Holiday Crafts

Published on October 29th, 2013 | by Julie Finn

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# Holiday Crafts: Make a Harry Potter Wizard Hat

Your favorite wizard in training needs a hat, and it’s up to you, their favorite Muggle, to help them make one!

Gather up your favorite felt (both Eco-fi recycled felt and wool felt are good choices), some newspaper and duct tape, and hand-sewing supplies, and before your next costumed gathering, all wizards in attendance will be appropriately be-hatted.

Here’s how:

1. Measure the circumference of your wizard’s head. Measure it at an angle, since the wizard hat will probably sit back on your wizard’s head a bit.

2. Prepare the newspaper pattern piece. Duct tape four full newspaper pages together to make one HUGE square. Fold the square in half, then in half again–this way, you’ll only have to draw a quarter of your circle.

3. Create the wizard hat pattern. You can do the math, but if you want to make a nice, tall wizard hat–say of about 18 inches or so–then you’ll definitely end up with the head circumference that you need.

Starting at the corner of the folded newspaper that serves as the center of the big piece, measure 18 inches from that corner. Rotate the ruler slightly, still starting at the corner, and measure 18 inches again. Repeat dozens of times, until you have a series of dots, all 18 inches from that corner, that you can simply connect in order to draw the quarter-circle.

Cut out this pattern and unfold it once, so that you’re looking at a half circle.

4. Alter the wizard hat pattern to fit your head. Divide your head circumference in half, and add in the amount of one seam allowance (I used a full half-inch seam allowance for this hat, to accommodate the big ole wavy stitches of my nine-year-old.  Use a tape measure to measure out that distance from one fold, carefully following the curve of the circle, and mark it.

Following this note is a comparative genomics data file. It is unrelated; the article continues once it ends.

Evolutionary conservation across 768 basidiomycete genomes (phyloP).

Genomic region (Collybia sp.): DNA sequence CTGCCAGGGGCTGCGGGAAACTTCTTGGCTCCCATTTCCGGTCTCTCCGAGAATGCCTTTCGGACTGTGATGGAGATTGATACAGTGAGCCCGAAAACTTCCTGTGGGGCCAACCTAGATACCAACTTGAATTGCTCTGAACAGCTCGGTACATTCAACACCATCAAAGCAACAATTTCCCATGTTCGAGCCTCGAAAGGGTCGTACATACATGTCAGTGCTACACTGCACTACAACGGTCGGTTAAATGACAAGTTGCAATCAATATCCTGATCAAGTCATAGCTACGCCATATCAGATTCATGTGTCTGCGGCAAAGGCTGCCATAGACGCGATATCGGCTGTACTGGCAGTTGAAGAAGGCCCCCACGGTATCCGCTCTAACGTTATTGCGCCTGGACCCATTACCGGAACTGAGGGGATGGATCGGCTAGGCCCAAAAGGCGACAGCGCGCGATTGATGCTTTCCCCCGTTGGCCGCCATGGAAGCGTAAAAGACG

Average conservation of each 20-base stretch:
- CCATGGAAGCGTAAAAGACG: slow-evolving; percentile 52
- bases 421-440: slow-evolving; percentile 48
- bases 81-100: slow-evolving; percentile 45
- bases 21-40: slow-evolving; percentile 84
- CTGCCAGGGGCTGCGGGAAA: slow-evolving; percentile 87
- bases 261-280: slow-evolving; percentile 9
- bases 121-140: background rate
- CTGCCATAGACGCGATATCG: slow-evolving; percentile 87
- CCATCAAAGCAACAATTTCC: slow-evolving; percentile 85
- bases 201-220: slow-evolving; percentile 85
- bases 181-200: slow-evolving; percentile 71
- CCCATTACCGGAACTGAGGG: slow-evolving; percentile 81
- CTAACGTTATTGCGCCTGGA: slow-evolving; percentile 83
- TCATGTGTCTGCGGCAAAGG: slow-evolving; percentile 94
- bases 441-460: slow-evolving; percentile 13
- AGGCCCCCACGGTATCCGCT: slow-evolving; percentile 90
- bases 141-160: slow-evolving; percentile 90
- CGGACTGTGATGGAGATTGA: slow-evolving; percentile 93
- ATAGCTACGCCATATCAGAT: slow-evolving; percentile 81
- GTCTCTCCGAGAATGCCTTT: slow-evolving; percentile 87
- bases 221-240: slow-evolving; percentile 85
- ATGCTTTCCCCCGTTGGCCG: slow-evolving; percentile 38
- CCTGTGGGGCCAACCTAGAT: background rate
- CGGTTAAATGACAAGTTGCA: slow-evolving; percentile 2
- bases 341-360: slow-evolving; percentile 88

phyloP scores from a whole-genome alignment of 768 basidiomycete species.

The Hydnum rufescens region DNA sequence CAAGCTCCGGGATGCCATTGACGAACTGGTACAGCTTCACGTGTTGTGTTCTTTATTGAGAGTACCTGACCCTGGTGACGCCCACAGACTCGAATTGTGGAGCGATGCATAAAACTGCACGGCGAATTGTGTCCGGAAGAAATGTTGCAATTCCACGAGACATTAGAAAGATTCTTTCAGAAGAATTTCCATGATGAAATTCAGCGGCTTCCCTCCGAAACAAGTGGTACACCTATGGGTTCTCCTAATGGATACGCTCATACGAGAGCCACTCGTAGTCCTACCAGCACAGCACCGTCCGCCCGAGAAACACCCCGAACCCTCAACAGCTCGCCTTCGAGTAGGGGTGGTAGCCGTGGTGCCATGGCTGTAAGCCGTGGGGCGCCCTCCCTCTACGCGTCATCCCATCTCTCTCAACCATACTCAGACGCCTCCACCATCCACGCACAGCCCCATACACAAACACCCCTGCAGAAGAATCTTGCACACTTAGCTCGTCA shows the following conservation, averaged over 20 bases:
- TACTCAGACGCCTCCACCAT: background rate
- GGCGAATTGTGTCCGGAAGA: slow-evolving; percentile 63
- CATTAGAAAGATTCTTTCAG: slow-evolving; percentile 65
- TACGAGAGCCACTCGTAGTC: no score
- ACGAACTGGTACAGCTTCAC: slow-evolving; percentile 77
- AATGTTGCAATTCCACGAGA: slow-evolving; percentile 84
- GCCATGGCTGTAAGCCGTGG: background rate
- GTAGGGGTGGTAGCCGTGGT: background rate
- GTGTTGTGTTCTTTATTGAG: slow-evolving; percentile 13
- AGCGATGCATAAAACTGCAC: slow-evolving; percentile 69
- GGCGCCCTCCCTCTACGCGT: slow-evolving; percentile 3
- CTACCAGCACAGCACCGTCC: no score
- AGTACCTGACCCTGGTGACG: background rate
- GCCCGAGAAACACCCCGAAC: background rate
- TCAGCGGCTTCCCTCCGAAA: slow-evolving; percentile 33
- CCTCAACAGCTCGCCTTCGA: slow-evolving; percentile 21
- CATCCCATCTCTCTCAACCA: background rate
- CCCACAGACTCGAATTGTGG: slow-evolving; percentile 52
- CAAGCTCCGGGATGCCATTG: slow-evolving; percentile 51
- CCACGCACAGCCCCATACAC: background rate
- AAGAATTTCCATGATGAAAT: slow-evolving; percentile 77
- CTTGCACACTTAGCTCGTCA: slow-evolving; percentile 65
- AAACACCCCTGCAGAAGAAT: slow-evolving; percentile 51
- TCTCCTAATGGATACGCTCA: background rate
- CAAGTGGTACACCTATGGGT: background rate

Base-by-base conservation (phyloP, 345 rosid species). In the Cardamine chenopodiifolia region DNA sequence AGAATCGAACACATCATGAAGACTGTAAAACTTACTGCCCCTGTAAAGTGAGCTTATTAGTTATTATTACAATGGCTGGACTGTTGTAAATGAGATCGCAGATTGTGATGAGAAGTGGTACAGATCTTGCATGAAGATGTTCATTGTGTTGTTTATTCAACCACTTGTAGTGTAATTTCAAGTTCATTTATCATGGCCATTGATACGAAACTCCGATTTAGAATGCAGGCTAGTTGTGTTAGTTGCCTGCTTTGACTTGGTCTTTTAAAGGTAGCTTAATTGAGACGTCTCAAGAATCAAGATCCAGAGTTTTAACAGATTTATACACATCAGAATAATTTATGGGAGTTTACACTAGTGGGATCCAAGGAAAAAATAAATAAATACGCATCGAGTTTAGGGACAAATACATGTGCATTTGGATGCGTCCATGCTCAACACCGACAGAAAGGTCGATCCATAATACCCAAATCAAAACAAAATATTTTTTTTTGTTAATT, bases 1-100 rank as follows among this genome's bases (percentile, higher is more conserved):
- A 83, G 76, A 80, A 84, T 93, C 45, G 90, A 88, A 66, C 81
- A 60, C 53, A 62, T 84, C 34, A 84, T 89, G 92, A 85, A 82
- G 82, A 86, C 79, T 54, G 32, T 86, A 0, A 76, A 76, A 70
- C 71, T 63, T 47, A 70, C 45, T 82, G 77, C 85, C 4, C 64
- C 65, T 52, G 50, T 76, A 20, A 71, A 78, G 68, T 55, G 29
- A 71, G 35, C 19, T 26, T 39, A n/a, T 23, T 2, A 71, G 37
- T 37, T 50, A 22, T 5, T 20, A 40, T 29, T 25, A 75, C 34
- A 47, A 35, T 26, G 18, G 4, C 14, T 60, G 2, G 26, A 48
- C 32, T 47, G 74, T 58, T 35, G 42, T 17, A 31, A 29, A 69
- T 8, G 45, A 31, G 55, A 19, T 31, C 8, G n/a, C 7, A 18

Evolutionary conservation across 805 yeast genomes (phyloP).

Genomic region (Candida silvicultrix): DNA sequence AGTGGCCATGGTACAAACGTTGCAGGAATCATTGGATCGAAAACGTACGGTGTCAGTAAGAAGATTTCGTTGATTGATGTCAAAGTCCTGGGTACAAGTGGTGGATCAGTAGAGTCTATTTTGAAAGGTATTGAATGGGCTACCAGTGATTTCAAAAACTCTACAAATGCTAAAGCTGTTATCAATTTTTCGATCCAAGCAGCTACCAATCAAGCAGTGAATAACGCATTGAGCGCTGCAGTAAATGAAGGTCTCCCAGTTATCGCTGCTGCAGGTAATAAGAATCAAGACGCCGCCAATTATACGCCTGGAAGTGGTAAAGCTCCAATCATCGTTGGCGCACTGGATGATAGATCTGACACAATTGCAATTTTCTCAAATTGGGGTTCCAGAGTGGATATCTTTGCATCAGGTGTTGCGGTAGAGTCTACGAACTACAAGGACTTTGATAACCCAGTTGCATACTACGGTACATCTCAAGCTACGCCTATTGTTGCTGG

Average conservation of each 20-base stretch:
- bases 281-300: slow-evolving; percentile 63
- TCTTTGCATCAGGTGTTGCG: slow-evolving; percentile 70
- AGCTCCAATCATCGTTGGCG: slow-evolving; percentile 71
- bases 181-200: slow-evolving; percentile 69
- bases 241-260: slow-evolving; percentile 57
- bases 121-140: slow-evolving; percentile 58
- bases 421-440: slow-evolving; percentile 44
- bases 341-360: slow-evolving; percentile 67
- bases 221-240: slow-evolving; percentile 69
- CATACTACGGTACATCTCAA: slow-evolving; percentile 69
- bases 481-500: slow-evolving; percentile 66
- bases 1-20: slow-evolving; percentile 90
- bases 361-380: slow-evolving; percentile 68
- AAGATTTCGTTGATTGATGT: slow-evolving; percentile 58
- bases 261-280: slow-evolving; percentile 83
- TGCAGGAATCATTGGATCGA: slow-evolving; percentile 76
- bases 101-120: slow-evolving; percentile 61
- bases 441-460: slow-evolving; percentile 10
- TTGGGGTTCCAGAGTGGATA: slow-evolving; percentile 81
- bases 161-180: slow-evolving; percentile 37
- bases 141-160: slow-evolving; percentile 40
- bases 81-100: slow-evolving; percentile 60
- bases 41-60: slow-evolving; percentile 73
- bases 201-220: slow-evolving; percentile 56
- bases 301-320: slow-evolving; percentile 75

With a ruler, draw a line from that mark to the center of the folded edge, and cut along the line. You now have a pattern for a conical wizard hat, perfectly sized to fit your wizard’s head.

5. Cut from felt. You can unfold this pattern to fussy cut from a print, or keep the pattern folded in half to make a simple hat–just place the pattern on a piece of felt folded in half, placing the folded edge of the pattern against the folded edge of felt, and cut out.

5a. Do you want to decorate your hat? My kiddo flatly refused to even consider adding stars to this particular hat (She’s technically a witch, and apparently I’m a fool for thinking that witches have stars on their hats), but if you want to add stars or other embellishments to YOUR hat, do so before you’ve sewed it into a cone.

6. Pin and sew. Form the felt into the shape of the conical wizard hat, and pin along the seam allowance. Hand-sew the hat closed using matching embroidery floss; this is a great activity for a kid to do, since felt and embroidery floss are two of the most forgiving hand-sewing supplies that there are. And if you don’t have the sewing skills even of a nine-year-old, I’m betting that you could close this hat up just fine with the ample usage of hot glue.

Felt isn’t a slippy fabric, so this hat should sit just fine on your wizard’s head without a chin strap. If you’d like to make a hat with a brim, check out this witch hat tutorial. And if you’d like to make a hat completely from your recycling bin, check out the newspaper and cardboard witch hat that my other kid wore trick-or-treating last year–that thing lasted for MONTHS of dress-up play before we finally recycled it!

I'm a writer, crafter, Zombie Preparedness Planner, and homeschooling momma of two kids who will hopefully someday transition into using their genius for good, not the evil machinations and mess-making in which they currently indulge. I'm interested in recycling and nature crafts, food security, STEM education, and the DIY lifestyle, however it's manifested--making myself some underwear out of T-shirts? Done it. Teaching myself guitar? Doing it right now. Visit my blog Craft Knife for a peek at our very weird handmade homeschool life; my etsy shop Pumpkin+Bear for a truly odd number of rainbow-themed beeswax pretties; and my for links to articles about poverty, educational politics, and this famous cat who lives in my neighborhood.

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